Ultimately, it feels like “Trinity” is trying to cram multiple episodes worth of story into one outing. The idea that the human personas of the Worldkillers get sent into an alternate dimension, and that Kara, Lena, and Alex (a “good” trinity to face off against the bad one) are somehow able to visit that alternate dimension is all pretty nonsensical. And the stage-y aesthetics of the Valley of Juru make “Trinity” feel like a cheap episode of Buffy The Vampire Slayer even before Kara dusts a demon by poking it with a stick. Plus the episode’s cool solar eclipse concept never really goes anywhere. Yet the very fact that “Trinity” rushes through so many plot points also makes me very curious to see what Supergirl has in store for its final half-dozen episodes. Because in classic Supergirl fashion, this episode pairs some questionable big picture decisions with some surprisingly great moments of nuance.

The best of those nuanced moments center on Lena Luthor and her decision to secretly experiment on Sam/Reign. What’s great about the storyline is that it manages to raise questions about Lena’s ethics without trying to make us believe she’s going to randomly turn into a supervillain. Lena’s desire to help Sam was genuine, but Lena was raised in a family that valued autonomy and secrecy, so those are things she prioritizes as well. And she’s absolutely right that Supergirl and the DEO regularly keep secrets too. Why should they expect transparency from her when she doesn’t get any in return?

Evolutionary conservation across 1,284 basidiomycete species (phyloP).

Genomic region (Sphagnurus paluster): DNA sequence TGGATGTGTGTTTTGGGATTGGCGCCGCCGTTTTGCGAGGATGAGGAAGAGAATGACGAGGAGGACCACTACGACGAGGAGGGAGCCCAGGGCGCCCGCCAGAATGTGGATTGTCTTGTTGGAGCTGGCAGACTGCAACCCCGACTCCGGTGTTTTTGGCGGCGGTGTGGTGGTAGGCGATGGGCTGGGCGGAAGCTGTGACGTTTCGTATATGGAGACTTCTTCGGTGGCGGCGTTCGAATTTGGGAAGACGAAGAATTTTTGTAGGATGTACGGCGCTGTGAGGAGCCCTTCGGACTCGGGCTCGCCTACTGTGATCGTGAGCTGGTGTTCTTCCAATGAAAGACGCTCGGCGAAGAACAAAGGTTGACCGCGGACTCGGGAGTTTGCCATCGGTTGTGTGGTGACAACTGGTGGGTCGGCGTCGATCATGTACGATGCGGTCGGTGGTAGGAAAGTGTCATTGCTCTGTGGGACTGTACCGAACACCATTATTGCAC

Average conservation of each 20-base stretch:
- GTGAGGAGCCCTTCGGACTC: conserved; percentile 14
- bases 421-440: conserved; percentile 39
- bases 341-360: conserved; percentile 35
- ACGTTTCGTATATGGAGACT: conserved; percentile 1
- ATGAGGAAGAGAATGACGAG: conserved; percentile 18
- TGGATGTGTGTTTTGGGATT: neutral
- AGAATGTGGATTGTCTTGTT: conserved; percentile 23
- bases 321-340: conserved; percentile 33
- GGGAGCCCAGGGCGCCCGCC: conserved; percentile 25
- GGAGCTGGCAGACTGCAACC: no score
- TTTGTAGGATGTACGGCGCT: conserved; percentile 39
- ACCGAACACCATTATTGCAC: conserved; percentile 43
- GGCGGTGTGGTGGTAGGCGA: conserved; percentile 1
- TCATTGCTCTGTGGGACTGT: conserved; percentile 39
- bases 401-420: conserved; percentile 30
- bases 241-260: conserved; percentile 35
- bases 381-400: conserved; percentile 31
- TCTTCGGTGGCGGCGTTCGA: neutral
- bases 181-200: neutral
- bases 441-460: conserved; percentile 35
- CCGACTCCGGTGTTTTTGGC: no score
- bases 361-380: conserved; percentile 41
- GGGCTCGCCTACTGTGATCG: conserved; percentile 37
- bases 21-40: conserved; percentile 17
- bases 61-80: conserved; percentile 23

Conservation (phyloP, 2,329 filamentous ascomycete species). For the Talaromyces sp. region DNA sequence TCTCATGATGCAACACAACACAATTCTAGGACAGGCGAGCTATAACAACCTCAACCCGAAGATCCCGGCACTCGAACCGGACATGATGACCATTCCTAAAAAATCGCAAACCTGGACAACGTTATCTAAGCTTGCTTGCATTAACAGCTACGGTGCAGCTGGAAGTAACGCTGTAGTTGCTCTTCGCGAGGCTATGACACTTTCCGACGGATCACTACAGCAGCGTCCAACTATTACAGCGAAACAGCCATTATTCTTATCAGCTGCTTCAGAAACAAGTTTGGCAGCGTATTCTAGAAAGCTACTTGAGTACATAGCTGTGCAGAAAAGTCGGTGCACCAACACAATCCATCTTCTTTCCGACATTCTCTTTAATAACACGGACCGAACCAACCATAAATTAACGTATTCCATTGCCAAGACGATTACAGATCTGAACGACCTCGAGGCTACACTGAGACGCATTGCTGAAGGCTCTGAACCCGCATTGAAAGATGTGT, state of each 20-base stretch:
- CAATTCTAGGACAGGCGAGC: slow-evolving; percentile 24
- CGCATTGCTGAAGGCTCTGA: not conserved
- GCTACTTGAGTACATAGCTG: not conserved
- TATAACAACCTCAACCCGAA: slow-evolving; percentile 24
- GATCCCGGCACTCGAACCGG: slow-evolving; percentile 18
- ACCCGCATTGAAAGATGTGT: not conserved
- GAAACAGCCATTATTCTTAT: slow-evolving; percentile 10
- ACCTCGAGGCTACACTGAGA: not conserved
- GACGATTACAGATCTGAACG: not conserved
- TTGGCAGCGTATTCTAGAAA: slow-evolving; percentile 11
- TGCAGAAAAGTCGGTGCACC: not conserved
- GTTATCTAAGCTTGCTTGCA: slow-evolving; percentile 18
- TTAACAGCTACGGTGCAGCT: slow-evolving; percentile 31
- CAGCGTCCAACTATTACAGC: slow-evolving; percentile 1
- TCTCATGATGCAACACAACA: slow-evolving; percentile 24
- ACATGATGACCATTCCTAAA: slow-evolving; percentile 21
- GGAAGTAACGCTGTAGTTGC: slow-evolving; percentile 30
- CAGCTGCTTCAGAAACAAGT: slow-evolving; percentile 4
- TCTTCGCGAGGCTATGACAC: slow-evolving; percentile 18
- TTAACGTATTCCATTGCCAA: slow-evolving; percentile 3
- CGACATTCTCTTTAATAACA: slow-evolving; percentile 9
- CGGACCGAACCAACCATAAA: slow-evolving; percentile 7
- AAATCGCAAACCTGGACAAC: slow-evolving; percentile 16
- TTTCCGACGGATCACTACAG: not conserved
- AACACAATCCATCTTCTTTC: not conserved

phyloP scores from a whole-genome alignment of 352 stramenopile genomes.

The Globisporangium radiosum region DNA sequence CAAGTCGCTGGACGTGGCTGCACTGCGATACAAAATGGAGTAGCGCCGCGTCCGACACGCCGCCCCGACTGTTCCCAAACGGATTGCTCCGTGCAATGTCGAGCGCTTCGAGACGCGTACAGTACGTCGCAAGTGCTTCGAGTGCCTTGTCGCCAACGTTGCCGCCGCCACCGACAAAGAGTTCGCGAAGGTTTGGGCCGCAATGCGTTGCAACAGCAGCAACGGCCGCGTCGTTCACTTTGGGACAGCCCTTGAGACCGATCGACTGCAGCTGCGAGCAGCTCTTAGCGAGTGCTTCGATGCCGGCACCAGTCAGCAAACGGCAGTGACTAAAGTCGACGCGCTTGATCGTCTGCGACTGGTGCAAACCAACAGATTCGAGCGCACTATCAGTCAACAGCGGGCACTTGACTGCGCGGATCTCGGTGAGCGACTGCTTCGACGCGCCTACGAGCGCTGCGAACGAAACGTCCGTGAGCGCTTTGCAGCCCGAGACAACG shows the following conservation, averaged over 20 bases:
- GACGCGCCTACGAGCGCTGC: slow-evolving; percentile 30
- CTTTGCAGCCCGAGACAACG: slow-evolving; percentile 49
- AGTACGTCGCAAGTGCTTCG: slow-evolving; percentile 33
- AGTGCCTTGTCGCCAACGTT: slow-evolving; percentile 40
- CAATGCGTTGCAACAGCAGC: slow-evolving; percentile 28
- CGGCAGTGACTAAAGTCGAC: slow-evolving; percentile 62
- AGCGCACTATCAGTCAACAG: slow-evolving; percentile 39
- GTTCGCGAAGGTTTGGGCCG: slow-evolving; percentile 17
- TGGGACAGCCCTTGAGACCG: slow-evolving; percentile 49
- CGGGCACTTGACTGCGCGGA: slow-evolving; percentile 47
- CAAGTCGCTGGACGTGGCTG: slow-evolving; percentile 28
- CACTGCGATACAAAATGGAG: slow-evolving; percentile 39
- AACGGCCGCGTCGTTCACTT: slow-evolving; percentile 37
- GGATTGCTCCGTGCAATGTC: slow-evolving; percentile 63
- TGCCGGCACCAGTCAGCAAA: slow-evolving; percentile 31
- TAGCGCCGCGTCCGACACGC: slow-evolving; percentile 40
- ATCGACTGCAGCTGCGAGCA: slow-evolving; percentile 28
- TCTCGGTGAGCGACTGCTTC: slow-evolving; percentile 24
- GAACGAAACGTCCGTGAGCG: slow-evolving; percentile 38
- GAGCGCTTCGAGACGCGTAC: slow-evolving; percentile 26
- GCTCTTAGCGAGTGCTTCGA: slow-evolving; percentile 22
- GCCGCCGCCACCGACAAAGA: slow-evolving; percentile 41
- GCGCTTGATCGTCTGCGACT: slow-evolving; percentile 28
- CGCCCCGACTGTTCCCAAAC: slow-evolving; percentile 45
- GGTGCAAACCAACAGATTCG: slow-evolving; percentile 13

Yet it also makes complete sense that Kara “stronger together” Danvers would be inherently wary of Lena’s isolationism. Especially because Kara’s personal friendship with Lena is clearly feeding into her feelings. Even though Kara hasn’t told Lena about her secret identity, she still expects Lena to treat Supergirl as a close friend and ally. In other words, Kara wants to have it both ways. But she’s also not wrong that Lena’s decision to work in secret had its downsides. It’s quite possible that the DEO (along with Brainy) might have been able to uncover more about Reign than Lena could alone.


In letting both women be right from their own points of view, Supergirl creates a genuinely fascinating Lena/Kara dynamic to work with going forward. And the reveal that Lena has the ability to create Kryptonite will surely only complicate things further. If the death of Purity and Pestilence feels a bit like a retcon and/or a last minute decision, the way “Trinity” uses Lena is a welcome bit of complexity.